Abstract Of the characteristics of the species Homo sapiens relative to other living animals, the use of articulated language is among the most striking. Because it implies—and allows for—complex social relationships and cognitive processes, the emergence of articulated language during hominin evolution is regarded as one of the most important steps in becoming human. Other living species have evolved complex vocalisations (e.g. songbirds) or can be trained to respond to spoken commands (e.g. dogs) and even to answer using special keyboards or sign language (e.g. great apes), but none have evolved articulated speech, and none can be taught how to talk. Tracking the emergence of language and determining which fossil hominin species used a full-fledged articulated language and which did not are somewhat of a challenge. For palaeoanthropologists and prehistorians, the timing and nature of the emergence of language—gradual or sudden, early or late in evolution—represent crucial (but missing) data when trying to interpret behaviours evidenced by the archaeological record or to define which hominins are ‘human’. A wealth of morphological and archaeological data are examined in order to put together enough clues to answer the question of when and in which species speech first evolved. Lines of enquiry include the evolution of the neural circuitry used by H. sapiens to produce and process speech, the anatomical specialisations which allow them to discriminate and articulate sounds, and early evidence for complex, planned behaviours and symbolic thought. This indirect evidence does not bring definitive answers about the emergence of language in the hominin evolutionary bush but illustrates that we should rethink what defines H. sapiens and be more cautious—or scientifically more rigorous—about what makes us supposedly unique. 1. Introduction Various fields of prehistoric studies are involved in trying to resolve the seemingly simple question of what makes for human specificity, if anything. From studies of morphological variation to functional morphology, and from ethno-archaeology to Evolutionary Cognitive Archaeology, data about behaviour, ecology, morphology, and phylogeny offer wide and growingly complex insights into human and non-human natures. Language may have played a fundamental role in human evolution, as it allowed for particular social interactions, for an especially efficient teaching of skills and knowledge, and for the formulation and transmission of worldviews, identities, funding myths, etc. Understanding the apparition and possible selection for the anatomical substrate necessary for the invention and use of speech is, therefore, a much sought-after goal in palaeoanthropology. The volatile nature of the spoken language is of course incompatible with archaeological preservation, so that, besides studies coming out of the field of linguistics, there remains three main sources of information which can be used by prehistorians in order to approach the origins of language. The first two directly concern the biology and ecology of primates, while the third one concerns objects and evidence for complex behaviours left behind by fossil species. Behavioural and cognitive data from extant humans and non-human primates is analysed and contrasted, and correlations between behaviours and morphology are established. This evidence is dubbed ‘indirect evidence’ because it uses extant primate models in order to interpret the fossil record. Evidence for behaviours is then inferred from the morphology of fossils (‘direct evidence’), in particular from endocasts (casts of the cranial cavity which serve as a proxy for brain morphology), from the hyoid bone and modelling of the vocal tract, from chest expansion as evidenced by the spine and rib cage, and from the bony ear. The third line of evidence concerns the archaeological record and its interpretation. Complex thought processes and possible transmission of knowledge using an articulated language are, for instance inferred from the production of stone tools requiring a high degree of planning, based on experimental reproduction of flint-knapping techniques. Experimentations allow making the link between the data gathered from extant primates and data derived from the fossil record. To these sources of evidence, we may add crucial data contributed by geneticists, who have shown shared derived patterns between Homo sapiens and Neandertals on the FOXP2 gene controlling for some aspects of speech production (Krause et al., 2007) as well as interbreeding between H. sapiens and Neandertals (Sankararaman et al., 2012). There are two main opposing views on the emergence of language in hominins: one supports an ancient, selection-driven origin and a long, gradual development over hominid evolution (e.g. Pinker and Bloom 1990; Lieberman 2015). The other sees it as recent (in H. sapiens only) and sudden (e.g. Bolhuis et al., 2014). Supporters of a gradual evolution argue that the complexity and specificity of the human language make it likely to have deep roots in the hominid lineage, with elements of linguistic competence being selected individually as they gave a reproductive edge to the individuals who displayed them. On the other hand, supporters of the late sudden apparition of language as we know it, hold the view that once a ‘language-ready brain’ (Boeckx and Benitez-Burraco 2014) had evolved, structured language was able to emerge very quickly (see Tattersall 2017 for a review of both arguments). While some prehistorians consider that evidence such as complex flint-knapping sequences is sufficient proof for the existence of a fully developed articulated language, others hold that the only suitable terminus ante quem for the apparition of language is the non-refutable proof for the existence of symbolic thought. This may be evidenced, for instance, by the manufacture of personal ornamentation. According to this view, symbolic objects are a reliable proxy for the existence of language because an internalised language is necessary in order to develop symbolic thoughts and behaviours (Tattersall 2017). While this makes for a very conservative estimate of the timeline of the apparition of language, it allows for a solid posterior boundary: language was likely in use by the time people started adorning themselves with symbolic, status-related objects. On the other hand, a very loose anterior boundary can be obtained by tracing back the apparition of the anatomical complexes used in the cognitive processing, vocalisation, and hearing of language in modern humans. Although the notions of primitive or full-fledged language are used regularly by prehistorians and palaeoanthropologists, it is not always clear where the border lies between the two. Bickerton (1990) defines ‘protolanguages’ as languages devoid of syntactic structure. The use of syntax can then be understood as the difference between ‘primitive’ and full-fledged language. Displaying recursion in one’s use of speech [the ability to create an infinity of different combinations with a finite number of building blocks (Hauser et al., 2002)] is a potential marker for a definition of a human-like language (e.g. Hoffecker 2007), but is also untraceable in itself in the fossil record. The use of recursion in other, longer lasting media (e.g. artistic depictions) suggests that full-fledged language has been attained. In the archaeological record, identifying indisputable instances of recursion can be tricky, and undeniable examples such as cave paintings can only provide a late boundary for the timeline of language evolution. Anatomy, on the other hand, is used in order to track the emergence of the physical ability to produce speech. When investigating the use of a H. sapiens-like language, it is Neandertals that are scrutinised the most. Because Neandertals are our closest known relatives, understanding how different or how similar they were to modern H. sapiens is a popular path to defining our own species. Neandertals were a large-brained species and displayed high levels of technical knowledge. They used complex flint-knapping techniques, survived in harsh environments, and some of their behaviours point to the presence of symbolic thought (burying some of their dead, collecting unusual objects, etc.). They are, however, different from H. sapiens both in their morphologies and, it seems, in the relative stability of their practices through time. In particular, their prolonged use of tool-making techniques is often interpreted as a lack of innovation very much unlike the rapid technological changes seen later on in H. sapiens. Towards the end of Neandertal’s presence in Europe, the occurrence of different types of tools and of personal ornaments in archaeological contexts otherwise attributed to Neandertals have even been interpreted as evidence for exchanges with or imitation of H. sapiens. This, perhaps, is more to do with our historical perception of Neandertals and of our own species than it is with archaeological evidence. Events of gene exchanges between H. sapiens and Neandertals (Sankararaman et al., 2012), with a small portion of Neandertal genes being passed down to modern Europeans and Asians, demonstrate close, albeit limited, reproductive contacts between the two species. One major flaw in the conceptual framework in which Neandertals and other fossil hominins are studied, is the notion of modernity. It is used to describe certain behaviours that we can recognise in the fossil record and link to behaviours which have historically been attributed to H. sapiens only. If H. sapiens, the last surviving Homo species, is the only living species to do it, then this behaviour is ‘modern’ or ‘human-like’. Because it is the most recent Homo species (that is to say, the last one), H. sapiens is often seen as the pinnacle of hominin evolution, its characters and its behaviours as the most derived and the most modern. Palaeoanthropologists have demonstrated that this is not necessarily the case, as evolution does not follow a linear course. Both H. sapiens and Neandertals display derived features which are not to be seen in the other species (autapomorphies). Keeping these theoretical beacons in mind, this article will review current theories and lines of morphological evidence based on palaeoanthropological data in order to provide an overview of the possible scenarios for the apparition of articulated language in hominins. Because of the complexity of this topic and the wealth of available data, and because our space here is restricted, it is impossible to mention all the available evidence. The main focus of the article is on anatomy, as our main area of expertise is palaeoneurology. A number of issues are selected, which we hope will give the reader a sense of the current debates and how they can be addressed. 2. Brain size and encephalisation quotient Bony anatomy offers limited but nonetheless precious clues to understanding the emergence of the anatomical substrate involved in the production of an articulated language. Among the first characters to be investigated by palaeoanthropologists was the absolute and relative size of the human brain compared with other primates and with fossil hominins. The absolute size of the human brain (on average about 1350 cm3 for extant H. sapiens, Beals et al., 1984) is the largest among living primates, with an endocranial volume roughly three to four times that of a chimpanzee brain (from Holloway et al., 2004’s data). The brain mass of the last common ancestor between humans and great apes is estimated to have been roughly similar to that of a great ape (Sherwood et al., 2008; Alba 2010), and to that of early hominins like Toumaï and Australopithecines (Holloway et al., 2004). One of the defining criteria of the genus Homo being an increased cranial capacity, a difference in absolute brain size is observed around 1.8–1.5 million years ago between Australopithecines and early Homo representatives (Fig.1), following which a substantial increase in cranial capacity occurs in Homo species, up to Neandertals and H. sapiens. Some H. erectus and other fossils dated to the Middle Pleistocene (78.1 kya–126 kya) reach Neandertal and H. sapiens sizes, but they never reach the highest values seen in these two latter species. Mean endocranial capacities in Neandertals and H. sapiens are comparable [Lieberman (2011) gives an average of 1480 cm3 and 1400 cm3, respectively, in any case estimates give slightly larger averages in Neandertals compared with H. sapiens]. On average, cranial capacity in extant humans is roughly 20% lower than it is in fossil H. sapiens from the Upper Palaeolithic (40 kya–12 kya). With a general gracilisation of the skeleton comes a smaller head, and smaller brains with slightly different organisations. There is a clear trend in increasing brain size through time, while reducing the masticatory system and the relative size of the face, with the notable exceptions of the recently dated H. floresiensis (Kubo et al., 2013) and H. naledi (Dirks et al., 2017), and to some extent of the chronological variation within our species (Balzeau et al., 2013). However, there is also an increase in body size, and, therefore, a scaling effect. Jerison (1973) devised the concept of encephalisation quotient (EQ), which allows comparisons of relative brain size across species. EQ is the ratio between the average brain mass observed in a species and the brain mass that is predicted for this same species, assuming that, on average, brain mass in mammals scales to body mass to the power of two-third. Originally, EQ is, therefore, based on a model across mammals. For comparisons among primates, or among other groups, the scaling factor differs. One major issue when trying to compare EQ across fossil species is that the body mass of the fossils has to be estimated, usually from long bones. Long bones that are associated without doubt to a specific cranium are rarely present in the archaeological record before the generalisation of burials. Moreover, the estimations of stature and mass using the size of long bones are necessarily based on modern human and extant primate models and may be poor estimators for fossil species. EQ throughout human evolution shows trends comparable with that of absolute cerebral volume, gradually increasing through time with a steeper increase from around 1.5 million years onwards, starting with H. erectus, and comparable values between Neandertals and H. sapiens (Ruff et al. 1997). Despite a seemingly positive selection for larger brains in hominins and the implications this may have in terms of neural connections, neither endocranial volume nor EQ can be used to infer cognitive abilities or to trace back the origins of language to a particular species. Additional clues to cerebral evolution may be found in the development of functional areas of the cortex. Figure 1. View largeDownload slide Variations in endocranial capacity and some hominin morphologies during the last millions of years. Data for all individuals except H. naledi and H. floresiensis are from Holloway et al. (2004). Hominin skulls and endocasts not to scale. From left to right: Australopithecus africanus, H. habilis and H. ergaster, H. erectus, Neandertal and H. sapiens (Cro Magnon 1). Figure 1. View largeDownload slide Variations in endocranial capacity and some hominin morphologies during the last millions of years. Data for all individuals except H. naledi and H. floresiensis are from Holloway et al. (2004). Hominin skulls and endocasts not to scale. From left to right: Australopithecus africanus, H. habilis and H. ergaster, H. erectus, Neandertal and H. sapiens (Cro Magnon 1). 3. Development of language-related cortical areas Endocranial casts are a representation of the brain covered by the meningeal layers, which makes them a reasonable proxy to estimate brain volumes and to study the external brain morphology of fossils (see Fournier et al., 2011 for an assessment of distances between brain and endocranium in extant humans). Knowing the implication of some cerebral regions in the human language through in vivo observations and functional neuroimaging (e.g. Vigneau et al., 2006; Byrne 2016; Pastori et al., 2016; Skeide et al., 2016), it is then possible to work backwards and attempt to identify the development of these cortical areas on the endocranial casts of fossil hominins. The morphological information derived from endocasts has one major limitation: nothing can be inferred about neural connectivity and the data is limited to the externally visible parts of the cortex. Moreover, the imprints left on the cranial bones by the cerebral convolutions are sometimes faint, and not so easy to interpret due to the presence of the meningeal layers between the brain and the inner bone table, and to inter-individual variations in the convolutional patterns. Nevertheless, it is possible to study the emergence of a human-like pattern for the general organisation of the brain and for a number of functional areas, most importantly the Broca and Wernicke’s areas. In modern humans, Broca’s area (located on the third frontal convolution) and Wernicke’s area [located posteriorly on the first temporal convolution (Wernicke 1874)] are both involved in speech production and processing. These areas, located on the left hemisphere, are functionally and anatomically asymmetrical (e.g. LeMay 1976). Indeed, the left hemisphere handles a disproportionately large part of language-related functions in most modern humans (although it remains rarer, the incidence of the opposite pattern is significantly more common in ambidextrous people and even more so in left-handers than in right-handers, see for instance, Knecht et al., 2000), and the Broca’s caps have been shown to be asymmetrical (e.g. Balzeau et al., 2014). There is also a global pattern of asymmetry in the modern human brain, with anterior and posterior asymmetries of the hemispheres (petalias), and differences in the width of the hemispheres (Toga and Thompson 2003). The emergence of the human-like asymmetry pattern of these areas is, therefore, of interest when tracing the origins of language. However, the homology of cortical areas between species is based on their relative position to brain sulci (fissures) rather than on their cytoarchitectonics (Connolly 1936). These homologous cortical characters may thus be made up of differing Brodmann’s cognitive areas, (Brodmann 1909) depending on species, so that they may not be functionally comparable (for discussions about the Broca’s cap in great apes see Sherwood et al., 2003; Keller et al., 2012). Although the role of the Broca and Wernicke’s areas in the production and processing of language in H. sapiens is demonstrated (e.g., Benjamin et al. 2017; Hagoort 2017), these areas and their asymmetry patterns are not specific to H. sapiens or even to Homo species. Anatomically homologous areas have been proposed in extant apes, so that the development of Broca and Wernicke’s areas in fossil hominins cannot be assumed to imply the presence of an articulated language in the species. A recent study found that human-like leftward asymmetries of the planum temporale, a cerebral region which includes the Wernicke’s area, can be found not only in great apes but also in the olive baboon (Marie et al., 2017). Finding this pattern in an Old World monkey suggests that the specialisation of this area predates the split of hominids from other primates. This finding questions the direct relationship between the presence of this leftward asymmetry and the use of language functions. The presence of this shared anatomical substrate, combined with additional anatomical and behavioural variables, likely allowed the emergence of language in humans, but its presence in fossils is not a guarantee of the use of articulated speech. This may be seen as a cautionary tale for researchers working on the development of homologous cortical areas in humans, apes, and fossil hominins, and goes to show that the H. sapiens cognitive abilities stem from a neuroanatomical substrate which is deeply rooted in hominin evolution. For example, Broca’s area is also involved in stone tool use in monkeys and humans, suggesting that the use of language and of tools require similar computational operations and that the neural substrate involved in tool use, already present in non-human primates, could have been exapted to support language abilities in humans (Satomi et al., 2009; Uomini and Meyer 2013, see also Stout and Chaminade 2011). One further hindrance to the tracing of language origins through fossil cortical anatomy is that language processing and speech production are not constrained to Broca and Wernicke’s areas, but instead activate areas throughout the cerebral cortex (Falk 2007). 4. Hearing: ear morphology Ear ossicles are rarely recovered during archaeological excavations, because they are very small and not necessarily well preserved. They play a crucial role in hearing: the tiny malleus, incus, and staple form a chain in the middle ear and transmit sound waves to each other and into the inner ear through vibrations. This process creates pressure by reducing the area of transmission of the sound wave, and it is this increased pressure that allows the sound stimulus to be transferred efficiently through the liquid present in the cochlea (in the inner ear) rather than being muffled by the resistance of the liquid. Thanks to advances in scanning and imaging techniques, it is now possible to study the shape of ear ossicles that are still lodged in the temporal bone of fossils. Over the past few years, studies of ossicles and of the bony labyrinth have multiplied (e.g. Gómez-Olivencia et al., 2015; Beals et al., 2016; Quam et al., 2013, 2016; Stoessel et al., 2016). A dramatic increase in the amount of available comparative material is helping researchers shed light on the morpho-functional evolution of the bony ear in fossil hominins. Australopithecines may have differed from modern humans in their auditory capacities. Later on, during the Middle Pleistocene, the range of frequencies heard by Homo individuals seems to have been closer to that of modern humans (Martínez et al., 2013; Quam et al., 2015). This is evidenced by the morphology of the outer and middle ear of the Sima de les Huesos fossils (Sierra de Atapuerca, Spain), which are dated to around 530 kya (Bischoff et al., 2007) and thought to be either Neandertal ancestors (Arsuaga et al., 2014) or early Neandertals (Meyer et al., 2016). Quam et al. (2015) compared the estimated auditory capacities of Australopithecines, the Sima de los Huesos fossils, chimpanzees, and modern humans, using outer and middle ear anatomy (including the ossicles). They found that Australopithecines showed a derived condition compared with chimpanzees, with a shift to hearing higher frequencies like the Sima de les Huesos hominins and modern humans do, but a narrower range of perceived frequencies, this time similar to chimpanzees. This, together with heightened sensitivity to some frequencies, could be an adaptation to ‘short-range vocal communication in open habitats’. The shift to the condition observed in modern humans seems to have been underway before the split between Neandertals and H. sapiens, with the Sima individuals showing an intermediate position, with better adaptations to hearing the range of frequencies required for human speech than seen in chimpanzees or Australopithecines. One major line of enquiry followed by palaeoanthropologists concerns Neandertals’ ability to hear and to produce the same range of sounds as modern humans can, and whether or not they were as efficient as H. sapiens in their use of speech (for a recent assessment of genetic and cultural evidence arguing for modern-like speech in Neandertals, see Dediu and Levinson 2013). In recent years, a number of Neandertal ear ossicles have been discovered in the temporal bone of previously known specimens thanks to imaging methodologies (Fig. 2). These also allowed the investigation of the shape of the bony labyrinth, which is involved in translating the vibrations transmitted through the middle ear into signals. Neandertal ossicles show substantial differences to those of H. sapiens. Morphometric comparisons between Neandertal, H. sapiens and great apes suggest that the ear ossicles are more derived in Neandertals than they are in H. sapiens (Stoessel et al., 2016) but the authors conclude that this may be due to covariation with the shape of the temporal bone in which the ossicles are located, and that the influence of this variation on auditory capacities is probably limited. Figure 2. View largeDownload slide Microtomographic acquisitions at the AST-RX platform (UMS 2700, MNHN and CNRS) and identification of new ossicles within the temporal bones of the La Chapelle aux Saints and La Ferrassie 1 Neandertals (left) and of the Upper Palaeolithic skull Cro Magnon 1 (bottom right). Figure 2. View largeDownload slide Microtomographic acquisitions at the AST-RX platform (UMS 2700, MNHN and CNRS) and identification of new ossicles within the temporal bones of the La Chapelle aux Saints and La Ferrassie 1 Neandertals (left) and of the Upper Palaeolithic skull Cro Magnon 1 (bottom right). 5. Vocalising: morphology of the larynx, pharynx, and oral cavity Although researchers have shown interest in the anatomy of the speech-producing apparatus since the 19th century (see Lieberman 2012), the modalities of the complex evolutionary history of the human larynx, pharynx, tongue, and oral cavity are not yet fully understood. It is clear, however, that none of these anatomical elements evolved solely ‘for’ speech as they are primarily involved in the vital functions of eating and breathing. Several anatomical areas of interest can be identified when studying the vocalisation process, which Nishimura et al. (2006) summarise as follows: ‘the lungs [, whose size and shape is evidenced by the rib cage,] generate sound power, the vocal folds in the larynx comprise the sound sources, and the SVT [(Supra-laryngeal vocal tract)] resonates the sources to generate voiced sounds […]’. Skeletal remains can be used in order to determine if and to what extent fossil hominins were able to engage in articulated speech. One major hindrance is the paucity of the fossil record: the non-bony anatomy such as the soft palate, the tongue, or the trachea and the cartilaginous elements are irremediably missing. The hyoid bone is extremely rarely fully preserved and virtually never in association with the cranium (the Dikika Australopithecine being the only exception to our knowledge). However, when the face and the mandible are preserved, the oral and nasal cavities may be studied, as well as attachment sites for the tongue and a number of muscles involved in moving the hyoid bone and the larynx (for a list of muscles, attachment sites, and actions see Lieberman 2012). In modern humans, a low position of the larynx, a short face and a round tongue are thought to enhance speech abilities (Lieberman 2012) and must have been selected for because they give a decisive advantage, as this position of the larynx is also associated with increased choking risks (Lieberman 2012). A wealth of studies have shown that this advantage concerned feeding (Hiiemae et al., 2002; Boë et al., 2013) and swallowing (Lieberman et al., 2001) functions. These adaptations were, therefore, likely diverted towards the use of speech, rather than driven by it. Nishimura et al. (2006) have shown that the characteristic proportions of the adult human supralaryngeal vocal tract (SVT) are associated with two major features: the descent of the larynx relative to the palate, and the flattening of the face. The association of these two features gives the human SVT’s horizontal oral cavity and vertical laryngeal cavity their similar lengths, and these proportions come with characteristic resonance properties. The authors found that only one of these two features is unique to humans: the descent of the larynx during early childhood is shared with chimpanzees, while the flattening of the face is not. If human proportions in the SVT were achieved through two separate evolutionary mechanisms, it is likely that these adaptations were indeed primarily driven by another function, and ‘secondarily advantageous’ for speech in humans (Nishimura et al., 2006). The authors rightly stress that it is not the study of one key feature which is likely to bring the best answer to speech evolution, but rather multifocused approaches. On the Neandertal front, there is an ongoing controversy about whether or not Neandertals were able to produce similar speech to H. sapiens. Researchers have been using modern human and non-human primate models in order to try and reconstruct fossil vocal tracts—a difficult task in the absence of soft tissues in fossils. Starting in the 1970s, Lieberman et al. (1972) have argued that the vocal tract of Neandertals would not have allowed them to produce a similar range of sounds as H. sapiens with equal efficiency (for a more detailed review of these works see Lieberman 2012) and that Neandertals were ‘not as well equipped for language as modern man’ (Lieberman et al. 1972). This is not to say that they were completely deprived of articulated speech (Lieberman and Crelin 1971). This hypothesis was originally based on the reconstructed position of the hyoid bone in Neandertals as being higher than it is in modern humans. This conclusion, however, was reached by drawing parallels between human newborn and Neandertal anatomies, which is highly controversial. The hyoid bone is located at the level of the mandible and the third cervical vertebra, and is only attached to the rest of the skeleton by muscles and ligaments. Muscles involved in tongue, larynx, pharynx, and epiglottis movement are attached on the hyoid. Because it does not have articular facets that match with those of other bones, its position relative to other bones in fossil skeletons can only be hypothesised (e.g. Boë et al., 2006; Granat et al., 2006). This in turn gives rise to differing arguments about the position of the cartilaginous and soft tissues which are attached to the hyoid bone, and about articulatory capacities in fossil species. Several attempts have been made to reconstruct a Neandertal vocal tract using different methodologies, but all of them have necessarily had to rely on H. sapiens models applied to composite Neandertal remains (the only complete Neandertal hyoid known so far being that of the Kebara 1 individual, which frustratingly is lacking a cranium). Some researchers are testing models using a variety of positions for the hyoid bone and for the larynx (e.g. Barney et al., 2012; Boë et al., 2013). Boë et al. (2002) and Boë et al. (2013) used an articulatory model to simulate vowels with different larynx positions and conclude that vowel contrast can also be realised if the larynx is in a higher position compared with H. sapiens, a position which has been hypothesised by some workers. Barney et al. (2012) attempted to predict articulatory capacities in Neandertals using a reconstructed vocal tract and testing the results with different hyoid and mandible positions. Estimations of the extent of the differences in vowel space for H. sapiens and Neandertals differ depending on the authors and the models used. Concerning hyoid anatomy, only two complete hyoid bones are known from the fossil record, but recent work suggests that the body of the hyoid was derived in the Sima de les Huesos individuals, showing a similar condition in pre-Neandertals and Neandertals as in H. sapiens. In comparison, Australopithecines seem to exhibit an ‘ancestral’ chimpanzee-like morphology (Martínez et al., 2008). Similarly, Steele et al. (2013) found that the Dikika (Australopithecine) hyoid is comparable with the chimpanzee morphology, whereas the Kebara (Neandertal) specimen is closer to the H. sapiens morphology. The authors hypothesise that the presence of an expanded bulla on the hyoid corpus of African apes (gorillas and chimpanzees) is linked to the way in which air sacs sit against the posterior part of the hyoid body. The authors point out that although the function of the laryngeal air sacs in gorillas and chimpanzees in unclear, other researchers have suggested that their presence would hinder the efficiency of speech communication by adding resonances to the vocal signal (e.g. De Boer 2009). The absence of a bulla on the hyoid corpus in the H. sapiens, Neandertal, and Sima specimens could then be linked to the loss of air sacs before the split between the Neandertal-sapiens lineages, which suggests a possible selection against speech hindrance in humans (De Boer 2009). This does not prove the capacity for speech in the Sima or Neandertal individuals. However, the data from this study and others (e.g. Martínez et al., 2013) are an accumulation of evidence in favour of a bony anatomical substrate for hearing and speaking, which is either present or undergoing evolution towards a H. sapiens-like pattern in (pre?)Neandertals 530 kya ago, around or after the split between Neandertals and H. sapiens. Aside from anatomy, advances in the understanding of speech abilities in primates are coming increasingly from in vivo observations. Independent studies examining ‘indirect’ data from a captive orangutan and a captive gorilla suggest that great apes have the ability to learn calls and perform breathing behaviours (like ‘raspberries’) that are outside of their species-specific repertoire when exposed to humans, by exercising control over their vocal folds and their lips (Perlman and Clark 2015; Lameira et al., 2016). This has, so far, only been observed in isolated specimens, but it is likely that these recent studies will lead to additional data being collected from captive great apes. The split between orangutans, gorillas, and H. sapiens is estimated around 10 million years ago, and documenting these abilities in great apes suggests that modern humans’ fine control over their vocal folds and vocal apparatus could be built on a substrate which precedes the genus Homo by millions of years. 6. Discussion 6.1 Conceptual frameworks for the timeline of language evolution The timeline of the apparition of language can only be approached in palaeoanthropology through the prism of linguistic theories, whether or not they are explicitly acknowledged. Behind the contentious theory of the late and sudden apparition of language during human evolution, lies the idea that an ‘internal language’ (Chomsky 2010) is ‘the fundamental basis of human symbolic thought with communication a mere byproduct’ (Corballis 2017). The apparition of language is then considered to be directly linked to a shift to symbolic thinking, and concomitant to the apparition of symbolic behaviours. On the other hand, the theory of a gradual development of language driven by selection is based on the Darwinian theory of selection for advantageous traits (see for instance Pinker and Bloom 1990), which makes it a stronger candidate from the standpoint of palaeoanthropology. If language is conceptualised as a form of communication instead of thought (Corballis 2017), then it cannot be argued that it exists only in H. sapiens. It is also unlikely that it appeared suddenly, given that various forms of communication are known in animals. It then follows that the emergence of language must be linked to the advantages conferred by this tool for passing on knowledge. The corollary of this theory is that the use of an articulated language can have preceded the emergence of symbolic behaviours by a long time, and even more so the apparition of symbolic artefacts in the archaeological record. One of the bases of this hypothesis is the apparent grade shift in skeletal morphology from Australopithecus and Paranthropus species to Homo species. Another main tenet is that spoken instructions would have helped tremendously in the transmission of flint-knapping skills, starting with Oldowan tools (first recorded around 2.6 million years ago) and becoming more sophisticated with Acheulean handaxes (1.7 million years ago) long before the advent of H. sapiens. Recent works, however, suggest that aspiring flint-knappers learn to produce bifaces more efficiently, at least initially, when no vocal instructions are used in the teaching (Putt et al., 2014). This may not be the case for Levallois débitage (a knapping technique in which a flake of desired shape is obtained after preparation of the core), which was practised by Neandertals and which demands a high amount of foreplanning. In general, the soundness of deriving information about the use of language from the complexity of flint-knapping sequences remains debatable (Gowlett et al., 2012). Some authors support an early presence of some form of rudimentary speech, with full-fledged language appearing suddenly in H. sapiens (Klein, in press). For Klein, full-fledged language appeared relatively recently in the evolution of H. sapiens: around 50–40 kya, in Africa. That is to say, more than 150 kya after the first known H. sapiens fossils appear in the record. Language is then linked to the first ‘indisputable’ appearances of art and personal adornment. It is worth noting, however, that earlier instances of such symbolic behaviours have been proposed [for instance, the assemblages of nassarius shell beads at numerous cave sites in the Témara region of Morocco, among which Taforalt Grotte des Pigeons (between 60 and 85.5 kya) and Ifri n’Amar (around 83.3 kya, d’Errico et al., 2009); at Blombos cave in South Africa with shell beads and incised pieces of ochre dated to 75 kya (d’Errico et al., 2005; Henshilwood et al., 2009); or at Diepkloof cave in South Africa, with ostrich shells showing abstract engravings and dated to 60 kya (Texier et al., 2010)]. 6.2 Lines of evidence There are two main ways to approach the evolution of language based on endocranial anatomy: one is to attempt tracing, in the fossil record, the origins of anatomical specialisations known to play a role in speech production in extant humans. This does not imply a particular a priori knowledge of the species with which language first appeared. The other is to start from an assumption about the species in which H. sapiens-like language evolved, based on the archaeological record, in order to define which cerebral re-arrangements might be key in allowing for this language capacity to develop [see, for instance, Boeckx and Benitez-Burraco (2014) for such an approach linking the language-ready brain to the sapiens-specific globular endocast]. While both approaches carry inherent biases (i.e. comparing anatomically homologous features which may not be functionally homologous, or choosing a starting hypothesis which may be erroneous), both contribute valuable information to the understanding of the evolution of the human brain. Several lines of morphological evidence can be brought into the debate on the origins of language and have been addressed here separately. However, the presence of the derived, H. sapiens-like state on one or even all of these characters does not necessarily attest of the use of language. Rather, it attests of the presence of the necessary conditions for its emergence. The reverse is also true. The absence of the characteristics as observed in H. sapiens does not preclude the existence of a complex language. 7. Conclusion In the search for the origins of speech in fossil hominins, anatomy and genetics offer crucial evidence. The two bigger-brained Homo species, H. sapiens and Neandertals, share a number of characters such as cerebral asymmetries, similar auditory capacities and mutations on the language-involved FOXP2 gene. They also show striking differences in cerebral organisation, reflecting different adaptations to their respective cerebral enlargement processes. Genetic admixture suggests ties between Neandertals and H. sapiens, and probably a capacity to communicate. Archaeological clues suggest that Neandertals were organised in social groups, displayed elements of ritual behaviour, and used technological and subsistence strategies that all point to a complex communication system. How complex exactly, and how similar to H. sapiens, seems to remain a matter of personal conviction on the part of prehistorians—fluctuating on a spectrum according to whether we give more credit to Neandertal’s behavioural similarities with sapiens or to their differences. When it comes to the articulated language in Neandertals (and even more so for other fossil hominins), anatomical evidence alone cannot allow for the definite certitude that it was present. Perhaps more interestingly, the evidence cannot allow us to refute it either. These recent advances in palaeoanthropology force us to rethink the place of H. sapiens and its behaviours in a wider evolutionary context. 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Journal of Language Evolution – Oxford University Press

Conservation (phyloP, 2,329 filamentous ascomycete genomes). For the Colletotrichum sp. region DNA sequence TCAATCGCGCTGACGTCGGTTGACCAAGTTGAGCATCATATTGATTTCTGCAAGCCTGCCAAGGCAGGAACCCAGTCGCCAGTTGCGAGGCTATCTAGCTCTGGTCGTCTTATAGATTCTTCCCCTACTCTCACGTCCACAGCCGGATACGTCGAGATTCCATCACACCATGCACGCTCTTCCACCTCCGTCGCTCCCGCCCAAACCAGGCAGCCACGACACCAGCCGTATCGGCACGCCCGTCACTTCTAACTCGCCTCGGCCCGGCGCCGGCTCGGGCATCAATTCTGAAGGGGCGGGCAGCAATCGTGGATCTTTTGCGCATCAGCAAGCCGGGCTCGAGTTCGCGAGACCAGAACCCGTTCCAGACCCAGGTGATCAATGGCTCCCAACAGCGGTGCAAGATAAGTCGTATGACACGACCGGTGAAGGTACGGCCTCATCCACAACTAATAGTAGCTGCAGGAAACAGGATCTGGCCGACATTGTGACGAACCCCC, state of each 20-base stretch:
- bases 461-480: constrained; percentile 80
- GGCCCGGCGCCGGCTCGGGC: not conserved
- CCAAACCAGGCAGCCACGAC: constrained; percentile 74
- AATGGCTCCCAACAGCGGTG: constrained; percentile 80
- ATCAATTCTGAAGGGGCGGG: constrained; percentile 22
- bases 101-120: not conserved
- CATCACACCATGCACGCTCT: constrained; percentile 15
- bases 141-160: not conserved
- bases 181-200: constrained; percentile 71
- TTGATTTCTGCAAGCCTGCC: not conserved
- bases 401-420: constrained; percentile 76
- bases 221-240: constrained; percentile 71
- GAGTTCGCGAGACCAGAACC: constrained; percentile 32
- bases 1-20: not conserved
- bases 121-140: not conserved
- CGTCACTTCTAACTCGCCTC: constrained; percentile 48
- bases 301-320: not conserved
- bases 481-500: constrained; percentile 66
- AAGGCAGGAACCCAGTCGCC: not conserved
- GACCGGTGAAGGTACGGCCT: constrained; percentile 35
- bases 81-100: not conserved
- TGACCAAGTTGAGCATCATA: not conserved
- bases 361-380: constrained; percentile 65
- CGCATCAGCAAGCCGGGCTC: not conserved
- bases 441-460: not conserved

Published: Jan 1, 2018